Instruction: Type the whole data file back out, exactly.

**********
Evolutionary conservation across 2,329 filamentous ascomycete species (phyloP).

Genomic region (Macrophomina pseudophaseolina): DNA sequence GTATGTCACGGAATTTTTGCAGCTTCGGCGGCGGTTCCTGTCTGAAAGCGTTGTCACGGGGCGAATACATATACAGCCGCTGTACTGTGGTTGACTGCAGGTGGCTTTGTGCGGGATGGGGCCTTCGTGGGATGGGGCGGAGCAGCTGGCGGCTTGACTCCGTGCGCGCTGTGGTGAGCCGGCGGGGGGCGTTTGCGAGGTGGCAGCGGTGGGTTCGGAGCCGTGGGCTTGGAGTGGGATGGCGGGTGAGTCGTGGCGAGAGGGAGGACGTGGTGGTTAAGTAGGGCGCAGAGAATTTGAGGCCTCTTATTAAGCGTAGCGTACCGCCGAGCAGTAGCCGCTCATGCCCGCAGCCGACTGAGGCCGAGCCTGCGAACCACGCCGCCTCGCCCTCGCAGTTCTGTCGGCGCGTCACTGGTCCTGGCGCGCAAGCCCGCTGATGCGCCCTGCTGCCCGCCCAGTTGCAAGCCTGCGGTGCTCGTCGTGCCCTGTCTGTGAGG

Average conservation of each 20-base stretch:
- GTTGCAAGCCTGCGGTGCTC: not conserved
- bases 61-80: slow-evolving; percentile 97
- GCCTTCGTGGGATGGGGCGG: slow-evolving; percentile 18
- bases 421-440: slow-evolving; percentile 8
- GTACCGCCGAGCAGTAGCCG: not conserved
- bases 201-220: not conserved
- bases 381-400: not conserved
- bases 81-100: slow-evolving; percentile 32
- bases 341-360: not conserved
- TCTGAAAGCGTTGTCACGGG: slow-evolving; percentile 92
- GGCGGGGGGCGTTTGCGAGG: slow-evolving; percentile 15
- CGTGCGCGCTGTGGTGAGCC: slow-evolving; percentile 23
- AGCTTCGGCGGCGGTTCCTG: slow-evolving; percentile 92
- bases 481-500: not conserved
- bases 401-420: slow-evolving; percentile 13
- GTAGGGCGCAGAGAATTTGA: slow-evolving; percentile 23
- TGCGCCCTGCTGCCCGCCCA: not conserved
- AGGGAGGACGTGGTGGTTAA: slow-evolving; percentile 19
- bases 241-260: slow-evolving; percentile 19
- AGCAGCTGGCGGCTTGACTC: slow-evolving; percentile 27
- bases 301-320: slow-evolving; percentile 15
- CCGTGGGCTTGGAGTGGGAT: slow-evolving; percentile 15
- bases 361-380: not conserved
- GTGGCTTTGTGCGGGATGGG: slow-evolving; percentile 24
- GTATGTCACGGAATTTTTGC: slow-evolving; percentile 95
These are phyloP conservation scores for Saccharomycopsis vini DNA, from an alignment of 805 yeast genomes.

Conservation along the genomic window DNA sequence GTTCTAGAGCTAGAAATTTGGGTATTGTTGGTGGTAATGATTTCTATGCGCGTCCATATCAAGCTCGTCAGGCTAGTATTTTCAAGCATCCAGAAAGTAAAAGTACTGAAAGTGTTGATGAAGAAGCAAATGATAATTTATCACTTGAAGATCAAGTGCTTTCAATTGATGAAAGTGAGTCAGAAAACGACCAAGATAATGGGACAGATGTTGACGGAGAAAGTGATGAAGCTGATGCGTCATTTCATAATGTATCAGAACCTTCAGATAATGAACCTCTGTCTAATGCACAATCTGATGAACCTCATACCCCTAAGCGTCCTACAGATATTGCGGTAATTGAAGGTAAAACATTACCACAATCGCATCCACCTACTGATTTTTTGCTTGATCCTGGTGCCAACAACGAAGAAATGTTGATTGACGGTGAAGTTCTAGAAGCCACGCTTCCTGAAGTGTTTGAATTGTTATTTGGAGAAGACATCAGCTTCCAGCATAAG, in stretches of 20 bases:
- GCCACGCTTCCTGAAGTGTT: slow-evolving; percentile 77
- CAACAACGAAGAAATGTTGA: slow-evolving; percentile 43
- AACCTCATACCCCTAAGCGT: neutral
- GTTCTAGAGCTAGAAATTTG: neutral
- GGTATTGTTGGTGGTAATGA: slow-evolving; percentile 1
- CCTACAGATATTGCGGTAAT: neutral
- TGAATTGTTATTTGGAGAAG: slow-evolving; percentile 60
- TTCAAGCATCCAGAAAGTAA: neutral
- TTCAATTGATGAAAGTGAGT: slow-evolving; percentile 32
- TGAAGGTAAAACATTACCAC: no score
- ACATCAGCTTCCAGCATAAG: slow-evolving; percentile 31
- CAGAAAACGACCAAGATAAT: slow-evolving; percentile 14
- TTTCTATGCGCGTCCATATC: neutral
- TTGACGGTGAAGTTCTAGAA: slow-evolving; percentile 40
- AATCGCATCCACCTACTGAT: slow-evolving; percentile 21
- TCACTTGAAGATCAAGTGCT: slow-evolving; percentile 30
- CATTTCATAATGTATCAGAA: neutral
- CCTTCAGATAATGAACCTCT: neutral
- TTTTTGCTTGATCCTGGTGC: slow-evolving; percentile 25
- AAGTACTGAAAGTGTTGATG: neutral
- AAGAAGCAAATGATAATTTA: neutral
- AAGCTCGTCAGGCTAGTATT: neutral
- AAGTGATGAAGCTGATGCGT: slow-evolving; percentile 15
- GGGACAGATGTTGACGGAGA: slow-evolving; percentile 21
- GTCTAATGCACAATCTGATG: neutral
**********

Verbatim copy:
Evolutionary conservation across 2,329 filamentous ascomycete species (phyloP).

Genomic region (Macrophomina pseudophaseolina): DNA sequence GTATGTCACGGAATTTTTGCAGCTTCGGCGGCGGTTCCTGTCTGAAAGCGTTGTCACGGGGCGAATACATATACAGCCGCTGTACTGTGGTTGACTGCAGGTGGCTTTGTGCGGGATGGGGCCTTCGTGGGATGGGGCGGAGCAGCTGGCGGCTTGACTCCGTGCGCGCTGTGGTGAGCCGGCGGGGGGCGTTTGCGAGGTGGCAGCGGTGGGTTCGGAGCCGTGGGCTTGGAGTGGGATGGCGGGTGAGTCGTGGCGAGAGGGAGGACGTGGTGGTTAAGTAGGGCGCAGAGAATTTGAGGCCTCTTATTAAGCGTAGCGTACCGCCGAGCAGTAGCCGCTCATGCCCGCAGCCGACTGAGGCCGAGCCTGCGAACCACGCCGCCTCGCCCTCGCAGTTCTGTCGGCGCGTCACTGGTCCTGGCGCGCAAGCCCGCTGATGCGCCCTGCTGCCCGCCCAGTTGCAAGCCTGCGGTGCTCGTCGTGCCCTGTCTGTGAGG

Average conservation of each 20-base stretch:
- GTTGCAAGCCTGCGGTGCTC: not conserved
- bases 61-80: slow-evolving; percentile 97
- GCCTTCGTGGGATGGGGCGG: slow-evolving; percentile 18
- bases 421-440: slow-evolving; percentile 8
- GTACCGCCGAGCAGTAGCCG: not conserved
- bases 201-220: not conserved
- bases 381-400: not conserved
- bases 81-100: slow-evolving; percentile 32
- bases 341-360: not conserved
- TCTGAAAGCGTTGTCACGGG: slow-evolving; percentile 92
- GGCGGGGGGCGTTTGCGAGG: slow-evolving; percentile 15
- CGTGCGCGCTGTGGTGAGCC: slow-evolving; percentile 23
- AGCTTCGGCGGCGGTTCCTG: slow-evolving; percentile 92
- bases 481-500: not conserved
- bases 401-420: slow-evolving; percentile 13
- GTAGGGCGCAGAGAATTTGA: slow-evolving; percentile 23
- TGCGCCCTGCTGCCCGCCCA: not conserved
- AGGGAGGACGTGGTGGTTAA: slow-evolving; percentile 19
- bases 241-260: slow-evolving; percentile 19
- AGCAGCTGGCGGCTTGACTC: slow-evolving; percentile 27
- bases 301-320: slow-evolving; percentile 15
- CCGTGGGCTTGGAGTGGGAT: slow-evolving; percentile 15
- bases 361-380: not conserved
- GTGGCTTTGTGCGGGATGGG: slow-evolving; percentile 24
- GTATGTCACGGAATTTTTGC: slow-evolving; percentile 95
These are phyloP conservation scores for Saccharomycopsis vini DNA, from an alignment of 805 yeast genomes.

Conservation along the genomic window DNA sequence GTTCTAGAGCTAGAAATTTGGGTATTGTTGGTGGTAATGATTTCTATGCGCGTCCATATCAAGCTCGTCAGGCTAGTATTTTCAAGCATCCAGAAAGTAAAAGTACTGAAAGTGTTGATGAAGAAGCAAATGATAATTTATCACTTGAAGATCAAGTGCTTTCAATTGATGAAAGTGAGTCAGAAAACGACCAAGATAATGGGACAGATGTTGACGGAGAAAGTGATGAAGCTGATGCGTCATTTCATAATGTATCAGAACCTTCAGATAATGAACCTCTGTCTAATGCACAATCTGATGAACCTCATACCCCTAAGCGTCCTACAGATATTGCGGTAATTGAAGGTAAAACATTACCACAATCGCATCCACCTACTGATTTTTTGCTTGATCCTGGTGCCAACAACGAAGAAATGTTGATTGACGGTGAAGTTCTAGAAGCCACGCTTCCTGAAGTGTTTGAATTGTTATTTGGAGAAGACATCAGCTTCCAGCATAAG, in stretches of 20 bases:
- GCCACGCTTCCTGAAGTGTT: slow-evolving; percentile 77
- CAACAACGAAGAAATGTTGA: slow-evolving; percentile 43
- AACCTCATACCCCTAAGCGT: neutral
- GTTCTAGAGCTAGAAATTTG: neutral
- GGTATTGTTGGTGGTAATGA: slow-evolving; percentile 1
- CCTACAGATATTGCGGTAAT: neutral
- TGAATTGTTATTTGGAGAAG: slow-evolving; percentile 60
- TTCAAGCATCCAGAAAGTAA: neutral
- TTCAATTGATGAAAGTGAGT: slow-evolving; percentile 32
- TGAAGGTAAAACATTACCAC: no score
- ACATCAGCTTCCAGCATAAG: slow-evolving; percentile 31
- CAGAAAACGACCAAGATAAT: slow-evolving; percentile 14
- TTTCTATGCGCGTCCATATC: neutral
- TTGACGGTGAAGTTCTAGAA: slow-evolving; percentile 40
- AATCGCATCCACCTACTGAT: slow-evolving; percentile 21
- TCACTTGAAGATCAAGTGCT: slow-evolving; percentile 30
- CATTTCATAATGTATCAGAA: neutral
- CCTTCAGATAATGAACCTCT: neutral
- TTTTTGCTTGATCCTGGTGC: slow-evolving; percentile 25
- AAGTACTGAAAGTGTTGATG: neutral
- AAGAAGCAAATGATAATTTA: neutral
- AAGCTCGTCAGGCTAGTATT: neutral
- AAGTGATGAAGCTGATGCGT: slow-evolving; percentile 15
- GGGACAGATGTTGACGGAGA: slow-evolving; percentile 21
- GTCTAATGCACAATCTGATG: neutral